With more and more eco-friendly regulations on the horizon, environmental consulting is a rapidly growing industry. Here's all you need to know to get in on the action.
By the Numbers
7.7%: Expected annual revenue growth through 2017, according to IBISWorld
37,965: Number of jobs added since 2007, according to IBISWorld
51,989: Estimated number of jobs that will be added by 2017, according to IBISWorld
18,721: Number of enterprises added to industry since 2007, according to IBISWorld
$289,000: Average expected revenue per enterprise in 2012, according to IBISWorld
$20.7 billion: Estimated size of domestic industry, according to IBISWorld
For years, the Environmental Protection Agency has had King Coal in its crosshairs, introducing and enforcing new regulations to curb greenhouse gas emissions. While the coal industry (and the many businesses that keep it afloat) are dreading the increasing reliance on natural gas and alternative energy, environmental consultants, tasked with making the transition to clean energy happen, are sitting pretty.
Since 2007, the environmental consulting industry has seen revenue growth of about 39 percent, with industrywide revenue expected to exceed $20 billion this year, according to IBISWorld, a Santa Monica–based market research firm. What’s more, by 2017, the industry is likely to increase revenue by another 45 percent.
The industry, which is made up largely of environmental engineers, biologists, scientists, and other technicians, breaks down into subsectors including air, soil, and water quality management, sustainability research, remediation, and compliance auditing. In 2010, water quality consultants had a banner year, perhaps the only fortunate result of the BP oil spill.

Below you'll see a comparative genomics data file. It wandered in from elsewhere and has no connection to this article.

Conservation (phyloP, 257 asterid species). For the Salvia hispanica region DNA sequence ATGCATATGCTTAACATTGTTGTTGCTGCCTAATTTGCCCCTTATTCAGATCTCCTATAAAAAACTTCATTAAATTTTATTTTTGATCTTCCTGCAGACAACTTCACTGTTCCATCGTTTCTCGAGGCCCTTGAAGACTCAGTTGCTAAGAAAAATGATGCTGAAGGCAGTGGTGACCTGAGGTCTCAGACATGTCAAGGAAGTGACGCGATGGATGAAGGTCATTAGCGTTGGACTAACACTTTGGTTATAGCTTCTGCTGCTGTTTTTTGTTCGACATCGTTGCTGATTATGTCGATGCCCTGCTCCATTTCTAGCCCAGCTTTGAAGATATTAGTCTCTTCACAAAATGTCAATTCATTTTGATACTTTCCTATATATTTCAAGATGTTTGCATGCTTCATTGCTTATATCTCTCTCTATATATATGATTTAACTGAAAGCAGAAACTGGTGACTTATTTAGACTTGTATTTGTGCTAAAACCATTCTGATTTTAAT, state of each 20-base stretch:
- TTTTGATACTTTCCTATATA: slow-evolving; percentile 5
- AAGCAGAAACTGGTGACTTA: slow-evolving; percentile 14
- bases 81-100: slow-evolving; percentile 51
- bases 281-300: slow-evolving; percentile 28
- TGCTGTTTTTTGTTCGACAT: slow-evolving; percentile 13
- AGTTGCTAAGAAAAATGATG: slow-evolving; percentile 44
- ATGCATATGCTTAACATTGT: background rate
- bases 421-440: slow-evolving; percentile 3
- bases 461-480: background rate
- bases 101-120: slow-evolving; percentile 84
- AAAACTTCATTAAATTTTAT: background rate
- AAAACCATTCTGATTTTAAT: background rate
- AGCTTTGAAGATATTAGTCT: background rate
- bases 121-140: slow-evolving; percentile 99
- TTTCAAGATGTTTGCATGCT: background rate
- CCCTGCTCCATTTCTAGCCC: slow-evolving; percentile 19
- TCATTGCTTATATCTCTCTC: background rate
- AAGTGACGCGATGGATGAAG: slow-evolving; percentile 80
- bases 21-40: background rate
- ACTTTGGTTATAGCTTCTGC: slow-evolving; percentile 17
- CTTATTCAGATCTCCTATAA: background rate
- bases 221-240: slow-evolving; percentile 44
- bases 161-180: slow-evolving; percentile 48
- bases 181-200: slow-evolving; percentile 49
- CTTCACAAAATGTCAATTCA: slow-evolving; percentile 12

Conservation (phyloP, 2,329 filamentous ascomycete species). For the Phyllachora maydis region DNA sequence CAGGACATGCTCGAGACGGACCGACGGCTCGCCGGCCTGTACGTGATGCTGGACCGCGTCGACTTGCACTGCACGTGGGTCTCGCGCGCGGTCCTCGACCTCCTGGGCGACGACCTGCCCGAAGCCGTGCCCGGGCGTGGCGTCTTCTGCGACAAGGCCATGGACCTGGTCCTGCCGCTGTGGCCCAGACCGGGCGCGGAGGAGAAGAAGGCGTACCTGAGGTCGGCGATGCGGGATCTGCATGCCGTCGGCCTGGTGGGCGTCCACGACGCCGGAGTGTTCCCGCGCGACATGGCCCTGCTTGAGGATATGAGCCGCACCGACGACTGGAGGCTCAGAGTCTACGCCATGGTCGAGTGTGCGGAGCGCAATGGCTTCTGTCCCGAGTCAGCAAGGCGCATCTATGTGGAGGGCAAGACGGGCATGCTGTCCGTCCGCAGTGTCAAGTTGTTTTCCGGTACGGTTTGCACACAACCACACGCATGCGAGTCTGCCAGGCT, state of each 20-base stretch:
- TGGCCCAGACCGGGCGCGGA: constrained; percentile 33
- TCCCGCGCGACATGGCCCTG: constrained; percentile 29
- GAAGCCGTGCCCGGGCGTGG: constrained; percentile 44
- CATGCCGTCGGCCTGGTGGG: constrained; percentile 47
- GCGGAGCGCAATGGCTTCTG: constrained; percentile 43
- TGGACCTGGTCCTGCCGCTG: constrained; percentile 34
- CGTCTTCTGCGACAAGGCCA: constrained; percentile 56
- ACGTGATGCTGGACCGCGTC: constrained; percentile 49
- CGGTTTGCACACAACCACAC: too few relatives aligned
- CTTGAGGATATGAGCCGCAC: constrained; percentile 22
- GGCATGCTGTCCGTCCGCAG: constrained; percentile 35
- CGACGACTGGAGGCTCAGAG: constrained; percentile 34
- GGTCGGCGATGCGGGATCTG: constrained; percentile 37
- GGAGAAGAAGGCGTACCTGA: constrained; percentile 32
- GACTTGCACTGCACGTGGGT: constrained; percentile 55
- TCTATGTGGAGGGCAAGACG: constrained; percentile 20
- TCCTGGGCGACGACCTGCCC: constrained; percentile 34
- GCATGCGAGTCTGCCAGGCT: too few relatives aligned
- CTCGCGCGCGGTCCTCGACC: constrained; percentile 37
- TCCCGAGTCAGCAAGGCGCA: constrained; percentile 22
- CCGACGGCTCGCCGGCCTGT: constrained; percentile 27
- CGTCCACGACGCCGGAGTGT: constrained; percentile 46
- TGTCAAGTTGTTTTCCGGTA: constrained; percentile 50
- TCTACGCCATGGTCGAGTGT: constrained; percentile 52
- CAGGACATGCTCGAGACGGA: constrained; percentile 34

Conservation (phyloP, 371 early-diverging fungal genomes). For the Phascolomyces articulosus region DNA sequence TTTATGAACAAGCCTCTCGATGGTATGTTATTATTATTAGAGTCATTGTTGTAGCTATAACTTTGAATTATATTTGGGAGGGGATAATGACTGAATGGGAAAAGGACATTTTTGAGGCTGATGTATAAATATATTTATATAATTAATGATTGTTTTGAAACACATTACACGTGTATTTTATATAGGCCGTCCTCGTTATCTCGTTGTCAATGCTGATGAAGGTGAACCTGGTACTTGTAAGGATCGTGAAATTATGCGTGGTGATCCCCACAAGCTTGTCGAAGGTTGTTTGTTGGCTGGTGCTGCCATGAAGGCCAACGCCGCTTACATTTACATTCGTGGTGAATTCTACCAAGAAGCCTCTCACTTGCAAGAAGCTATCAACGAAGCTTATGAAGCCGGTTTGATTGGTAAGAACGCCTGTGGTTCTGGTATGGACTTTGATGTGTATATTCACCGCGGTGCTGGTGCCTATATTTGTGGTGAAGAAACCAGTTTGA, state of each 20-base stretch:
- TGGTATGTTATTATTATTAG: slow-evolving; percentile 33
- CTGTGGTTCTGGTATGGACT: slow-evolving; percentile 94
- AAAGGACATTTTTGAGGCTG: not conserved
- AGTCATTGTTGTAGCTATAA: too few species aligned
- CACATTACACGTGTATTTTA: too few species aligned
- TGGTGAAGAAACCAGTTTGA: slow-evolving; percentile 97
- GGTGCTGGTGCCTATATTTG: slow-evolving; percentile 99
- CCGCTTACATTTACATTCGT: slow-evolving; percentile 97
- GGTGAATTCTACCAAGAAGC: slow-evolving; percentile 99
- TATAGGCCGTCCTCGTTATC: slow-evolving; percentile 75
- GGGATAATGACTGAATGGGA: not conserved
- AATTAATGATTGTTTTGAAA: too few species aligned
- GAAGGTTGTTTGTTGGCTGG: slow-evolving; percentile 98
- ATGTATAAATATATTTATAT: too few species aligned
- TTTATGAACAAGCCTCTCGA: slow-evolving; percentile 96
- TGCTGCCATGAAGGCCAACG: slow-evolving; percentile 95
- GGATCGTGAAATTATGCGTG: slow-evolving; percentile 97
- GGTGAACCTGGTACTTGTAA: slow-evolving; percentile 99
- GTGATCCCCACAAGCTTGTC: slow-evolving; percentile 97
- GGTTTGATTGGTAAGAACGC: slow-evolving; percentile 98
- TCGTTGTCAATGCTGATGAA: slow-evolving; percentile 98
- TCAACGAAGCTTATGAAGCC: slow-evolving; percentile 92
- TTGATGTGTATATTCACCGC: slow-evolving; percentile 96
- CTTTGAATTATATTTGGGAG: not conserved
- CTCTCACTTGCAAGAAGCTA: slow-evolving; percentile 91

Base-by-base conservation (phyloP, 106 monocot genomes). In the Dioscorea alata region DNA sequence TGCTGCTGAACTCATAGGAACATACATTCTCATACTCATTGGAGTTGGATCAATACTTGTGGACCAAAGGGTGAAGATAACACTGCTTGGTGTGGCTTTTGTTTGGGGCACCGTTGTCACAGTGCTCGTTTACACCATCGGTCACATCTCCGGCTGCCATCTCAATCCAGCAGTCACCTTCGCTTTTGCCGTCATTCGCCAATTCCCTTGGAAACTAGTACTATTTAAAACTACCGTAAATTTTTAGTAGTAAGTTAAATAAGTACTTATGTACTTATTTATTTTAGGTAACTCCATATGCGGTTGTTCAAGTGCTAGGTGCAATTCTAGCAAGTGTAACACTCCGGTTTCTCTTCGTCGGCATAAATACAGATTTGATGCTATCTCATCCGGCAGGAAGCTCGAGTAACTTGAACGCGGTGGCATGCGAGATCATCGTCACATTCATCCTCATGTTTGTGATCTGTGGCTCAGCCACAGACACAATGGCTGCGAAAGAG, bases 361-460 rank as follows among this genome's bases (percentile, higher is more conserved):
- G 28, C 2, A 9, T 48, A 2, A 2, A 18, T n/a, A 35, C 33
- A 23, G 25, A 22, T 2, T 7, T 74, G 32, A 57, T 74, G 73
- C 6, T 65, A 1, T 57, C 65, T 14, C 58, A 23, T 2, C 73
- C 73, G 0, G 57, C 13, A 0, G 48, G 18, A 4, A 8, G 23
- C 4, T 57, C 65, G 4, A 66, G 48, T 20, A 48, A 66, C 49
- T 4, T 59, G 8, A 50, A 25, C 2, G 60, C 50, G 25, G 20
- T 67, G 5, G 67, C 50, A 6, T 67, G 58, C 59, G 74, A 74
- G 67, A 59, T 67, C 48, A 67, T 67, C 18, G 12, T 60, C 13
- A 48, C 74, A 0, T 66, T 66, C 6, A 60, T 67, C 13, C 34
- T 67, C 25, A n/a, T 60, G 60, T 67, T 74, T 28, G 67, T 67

But according to Justin Molavi, a senior analyst at IBISWorld, what’s likely to keep the environmental consulting industry thriving in the future are "increasingly stringent environmental laws forcing companies to comply with certain codes."
Among the most recent of those codes is the Carbon Pollution Standard for New Power Plants, which the EPA introduced in March. It’s the first regulation aimed specifically at new power plants, requiring them to reduce their carbon output by nearly half. The proposal states that while new plants can continue to burn fossil fuels, including coal, they may only do it "with the help of technologies that reduce carbon emissions." That's good news particularly for air quality and compliance consultants who, no doubt, will be the ones creating and implementing those technologies.
Government contracts can be a major source of business for environmental consultants, but winning those contracts is the tough part. If you're new to the space may need to work as a sub-contractor first, before landing your own gigs. The industry also requires business owners and their teams be knowledgeable about environmental regulations and familiar with new technologies that help limit environmental impact.
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